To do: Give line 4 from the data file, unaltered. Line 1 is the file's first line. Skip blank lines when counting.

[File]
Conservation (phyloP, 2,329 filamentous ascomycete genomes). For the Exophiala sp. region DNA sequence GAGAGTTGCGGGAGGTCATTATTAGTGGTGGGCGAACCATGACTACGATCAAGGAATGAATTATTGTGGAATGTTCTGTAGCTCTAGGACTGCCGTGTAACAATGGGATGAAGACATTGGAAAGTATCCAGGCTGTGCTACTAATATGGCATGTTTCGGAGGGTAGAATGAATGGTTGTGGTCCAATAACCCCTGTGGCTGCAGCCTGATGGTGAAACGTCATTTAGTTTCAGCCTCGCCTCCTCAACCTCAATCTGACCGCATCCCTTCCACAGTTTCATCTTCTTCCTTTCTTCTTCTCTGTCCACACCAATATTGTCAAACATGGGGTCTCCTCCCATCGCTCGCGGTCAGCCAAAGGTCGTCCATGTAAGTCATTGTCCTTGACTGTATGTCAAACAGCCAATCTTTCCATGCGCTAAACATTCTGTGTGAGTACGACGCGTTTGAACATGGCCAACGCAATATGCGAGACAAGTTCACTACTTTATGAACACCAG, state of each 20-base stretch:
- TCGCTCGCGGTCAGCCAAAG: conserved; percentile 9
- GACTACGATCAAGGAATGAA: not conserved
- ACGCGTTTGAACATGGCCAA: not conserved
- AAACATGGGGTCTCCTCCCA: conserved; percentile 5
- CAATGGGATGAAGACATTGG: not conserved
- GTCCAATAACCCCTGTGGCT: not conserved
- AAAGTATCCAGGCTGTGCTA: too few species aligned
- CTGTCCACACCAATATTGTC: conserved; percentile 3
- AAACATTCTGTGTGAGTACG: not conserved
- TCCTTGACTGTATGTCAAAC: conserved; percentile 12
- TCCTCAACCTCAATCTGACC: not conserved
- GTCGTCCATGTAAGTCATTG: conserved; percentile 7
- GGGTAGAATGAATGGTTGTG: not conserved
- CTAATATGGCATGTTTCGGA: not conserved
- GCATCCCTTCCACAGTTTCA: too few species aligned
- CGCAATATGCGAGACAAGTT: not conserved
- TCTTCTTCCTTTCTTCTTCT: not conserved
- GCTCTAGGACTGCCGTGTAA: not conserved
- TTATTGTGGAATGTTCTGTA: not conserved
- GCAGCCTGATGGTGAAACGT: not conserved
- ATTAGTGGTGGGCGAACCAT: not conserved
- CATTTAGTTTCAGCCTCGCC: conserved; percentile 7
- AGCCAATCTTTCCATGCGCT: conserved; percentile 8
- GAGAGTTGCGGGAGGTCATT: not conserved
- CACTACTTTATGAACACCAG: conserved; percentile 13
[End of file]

- ACGCGTTTGAACATGGCCAA: not conserved